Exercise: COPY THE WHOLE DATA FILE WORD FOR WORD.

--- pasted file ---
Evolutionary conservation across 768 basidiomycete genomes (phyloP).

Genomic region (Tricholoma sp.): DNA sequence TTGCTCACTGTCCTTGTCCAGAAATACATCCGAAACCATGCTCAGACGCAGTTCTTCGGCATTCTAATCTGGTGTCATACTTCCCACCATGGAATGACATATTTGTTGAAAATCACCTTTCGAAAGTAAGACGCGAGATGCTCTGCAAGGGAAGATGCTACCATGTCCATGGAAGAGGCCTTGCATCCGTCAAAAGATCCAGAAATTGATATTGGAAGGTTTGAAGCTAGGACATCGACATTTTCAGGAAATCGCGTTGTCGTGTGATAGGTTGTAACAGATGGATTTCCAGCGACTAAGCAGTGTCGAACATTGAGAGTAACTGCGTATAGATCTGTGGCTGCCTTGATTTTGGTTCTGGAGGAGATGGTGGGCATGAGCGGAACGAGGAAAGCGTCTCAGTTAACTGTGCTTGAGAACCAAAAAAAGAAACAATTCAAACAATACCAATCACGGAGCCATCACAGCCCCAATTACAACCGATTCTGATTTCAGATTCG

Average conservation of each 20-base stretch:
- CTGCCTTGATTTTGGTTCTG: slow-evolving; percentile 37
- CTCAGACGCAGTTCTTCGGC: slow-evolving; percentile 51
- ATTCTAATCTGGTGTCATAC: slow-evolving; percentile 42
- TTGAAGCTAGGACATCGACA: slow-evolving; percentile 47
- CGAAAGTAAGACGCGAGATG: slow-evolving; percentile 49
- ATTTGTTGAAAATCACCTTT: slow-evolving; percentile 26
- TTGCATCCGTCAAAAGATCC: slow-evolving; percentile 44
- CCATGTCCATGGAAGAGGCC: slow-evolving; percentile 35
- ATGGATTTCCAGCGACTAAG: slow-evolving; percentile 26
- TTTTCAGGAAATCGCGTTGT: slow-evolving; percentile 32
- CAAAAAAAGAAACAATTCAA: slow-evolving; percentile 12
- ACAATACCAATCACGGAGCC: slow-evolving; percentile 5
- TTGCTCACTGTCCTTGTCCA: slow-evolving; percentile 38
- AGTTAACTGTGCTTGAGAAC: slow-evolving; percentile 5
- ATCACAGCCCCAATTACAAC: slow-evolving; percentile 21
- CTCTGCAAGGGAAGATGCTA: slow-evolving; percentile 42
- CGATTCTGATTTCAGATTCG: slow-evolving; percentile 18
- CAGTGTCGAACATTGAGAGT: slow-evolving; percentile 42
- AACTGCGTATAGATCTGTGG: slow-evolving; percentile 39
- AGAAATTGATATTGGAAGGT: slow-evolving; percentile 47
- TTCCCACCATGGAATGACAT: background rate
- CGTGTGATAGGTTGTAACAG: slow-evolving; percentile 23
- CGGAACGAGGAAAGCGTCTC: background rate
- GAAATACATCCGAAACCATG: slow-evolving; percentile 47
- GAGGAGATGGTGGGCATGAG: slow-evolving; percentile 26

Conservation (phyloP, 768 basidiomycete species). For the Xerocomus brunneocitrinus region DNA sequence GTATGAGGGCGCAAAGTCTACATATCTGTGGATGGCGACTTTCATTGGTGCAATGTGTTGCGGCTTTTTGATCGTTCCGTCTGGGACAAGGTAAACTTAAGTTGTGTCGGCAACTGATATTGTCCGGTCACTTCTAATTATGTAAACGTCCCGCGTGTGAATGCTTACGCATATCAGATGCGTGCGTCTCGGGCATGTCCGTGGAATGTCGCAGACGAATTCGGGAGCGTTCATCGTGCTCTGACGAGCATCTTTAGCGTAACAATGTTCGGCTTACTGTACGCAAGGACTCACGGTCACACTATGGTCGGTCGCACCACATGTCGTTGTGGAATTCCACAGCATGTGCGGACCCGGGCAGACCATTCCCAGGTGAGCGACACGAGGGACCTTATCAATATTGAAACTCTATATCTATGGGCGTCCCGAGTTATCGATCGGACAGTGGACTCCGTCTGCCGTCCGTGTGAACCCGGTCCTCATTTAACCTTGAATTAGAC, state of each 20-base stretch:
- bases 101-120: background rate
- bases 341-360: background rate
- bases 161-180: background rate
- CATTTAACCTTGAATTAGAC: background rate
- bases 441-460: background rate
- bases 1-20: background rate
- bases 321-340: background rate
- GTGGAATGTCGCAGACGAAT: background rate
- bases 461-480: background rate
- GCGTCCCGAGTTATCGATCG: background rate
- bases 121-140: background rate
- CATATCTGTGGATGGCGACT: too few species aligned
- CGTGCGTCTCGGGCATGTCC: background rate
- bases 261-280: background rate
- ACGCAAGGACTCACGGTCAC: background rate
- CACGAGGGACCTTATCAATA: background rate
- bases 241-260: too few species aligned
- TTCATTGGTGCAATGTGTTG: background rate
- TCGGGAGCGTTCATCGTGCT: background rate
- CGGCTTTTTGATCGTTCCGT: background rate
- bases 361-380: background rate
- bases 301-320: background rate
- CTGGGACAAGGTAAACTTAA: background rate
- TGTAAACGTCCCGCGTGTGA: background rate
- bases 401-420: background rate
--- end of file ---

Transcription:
Evolutionary conservation across 768 basidiomycete genomes (phyloP).

Genomic region (Tricholoma sp.): DNA sequence TTGCTCACTGTCCTTGTCCAGAAATACATCCGAAACCATGCTCAGACGCAGTTCTTCGGCATTCTAATCTGGTGTCATACTTCCCACCATGGAATGACATATTTGTTGAAAATCACCTTTCGAAAGTAAGACGCGAGATGCTCTGCAAGGGAAGATGCTACCATGTCCATGGAAGAGGCCTTGCATCCGTCAAAAGATCCAGAAATTGATATTGGAAGGTTTGAAGCTAGGACATCGACATTTTCAGGAAATCGCGTTGTCGTGTGATAGGTTGTAACAGATGGATTTCCAGCGACTAAGCAGTGTCGAACATTGAGAGTAACTGCGTATAGATCTGTGGCTGCCTTGATTTTGGTTCTGGAGGAGATGGTGGGCATGAGCGGAACGAGGAAAGCGTCTCAGTTAACTGTGCTTGAGAACCAAAAAAAGAAACAATTCAAACAATACCAATCACGGAGCCATCACAGCCCCAATTACAACCGATTCTGATTTCAGATTCG

Average conservation of each 20-base stretch:
- CTGCCTTGATTTTGGTTCTG: slow-evolving; percentile 37
- CTCAGACGCAGTTCTTCGGC: slow-evolving; percentile 51
- ATTCTAATCTGGTGTCATAC: slow-evolving; percentile 42
- TTGAAGCTAGGACATCGACA: slow-evolving; percentile 47
- CGAAAGTAAGACGCGAGATG: slow-evolving; percentile 49
- ATTTGTTGAAAATCACCTTT: slow-evolving; percentile 26
- TTGCATCCGTCAAAAGATCC: slow-evolving; percentile 44
- CCATGTCCATGGAAGAGGCC: slow-evolving; percentile 35
- ATGGATTTCCAGCGACTAAG: slow-evolving; percentile 26
- TTTTCAGGAAATCGCGTTGT: slow-evolving; percentile 32
- CAAAAAAAGAAACAATTCAA: slow-evolving; percentile 12
- ACAATACCAATCACGGAGCC: slow-evolving; percentile 5
- TTGCTCACTGTCCTTGTCCA: slow-evolving; percentile 38
- AGTTAACTGTGCTTGAGAAC: slow-evolving; percentile 5
- ATCACAGCCCCAATTACAAC: slow-evolving; percentile 21
- CTCTGCAAGGGAAGATGCTA: slow-evolving; percentile 42
- CGATTCTGATTTCAGATTCG: slow-evolving; percentile 18
- CAGTGTCGAACATTGAGAGT: slow-evolving; percentile 42
- AACTGCGTATAGATCTGTGG: slow-evolving; percentile 39
- AGAAATTGATATTGGAAGGT: slow-evolving; percentile 47
- TTCCCACCATGGAATGACAT: background rate
- CGTGTGATAGGTTGTAACAG: slow-evolving; percentile 23
- CGGAACGAGGAAAGCGTCTC: background rate
- GAAATACATCCGAAACCATG: slow-evolving; percentile 47
- GAGGAGATGGTGGGCATGAG: slow-evolving; percentile 26

Conservation (phyloP, 768 basidiomycete species). For the Xerocomus brunneocitrinus region DNA sequence GTATGAGGGCGCAAAGTCTACATATCTGTGGATGGCGACTTTCATTGGTGCAATGTGTTGCGGCTTTTTGATCGTTCCGTCTGGGACAAGGTAAACTTAAGTTGTGTCGGCAACTGATATTGTCCGGTCACTTCTAATTATGTAAACGTCCCGCGTGTGAATGCTTACGCATATCAGATGCGTGCGTCTCGGGCATGTCCGTGGAATGTCGCAGACGAATTCGGGAGCGTTCATCGTGCTCTGACGAGCATCTTTAGCGTAACAATGTTCGGCTTACTGTACGCAAGGACTCACGGTCACACTATGGTCGGTCGCACCACATGTCGTTGTGGAATTCCACAGCATGTGCGGACCCGGGCAGACCATTCCCAGGTGAGCGACACGAGGGACCTTATCAATATTGAAACTCTATATCTATGGGCGTCCCGAGTTATCGATCGGACAGTGGACTCCGTCTGCCGTCCGTGTGAACCCGGTCCTCATTTAACCTTGAATTAGAC, state of each 20-base stretch:
- bases 101-120: background rate
- bases 341-360: background rate
- bases 161-180: background rate
- CATTTAACCTTGAATTAGAC: background rate
- bases 441-460: background rate
- bases 1-20: background rate
- bases 321-340: background rate
- GTGGAATGTCGCAGACGAAT: background rate
- bases 461-480: background rate
- GCGTCCCGAGTTATCGATCG: background rate
- bases 121-140: background rate
- CATATCTGTGGATGGCGACT: too few species aligned
- CGTGCGTCTCGGGCATGTCC: background rate
- bases 261-280: background rate
- ACGCAAGGACTCACGGTCAC: background rate
- CACGAGGGACCTTATCAATA: background rate
- bases 241-260: too few species aligned
- TTCATTGGTGCAATGTGTTG: background rate
- TCGGGAGCGTTCATCGTGCT: background rate
- CGGCTTTTTGATCGTTCCGT: background rate
- bases 361-380: background rate
- bases 301-320: background rate
- CTGGGACAAGGTAAACTTAA: background rate
- TGTAAACGTCCCGCGTGTGA: background rate
- bases 401-420: background rate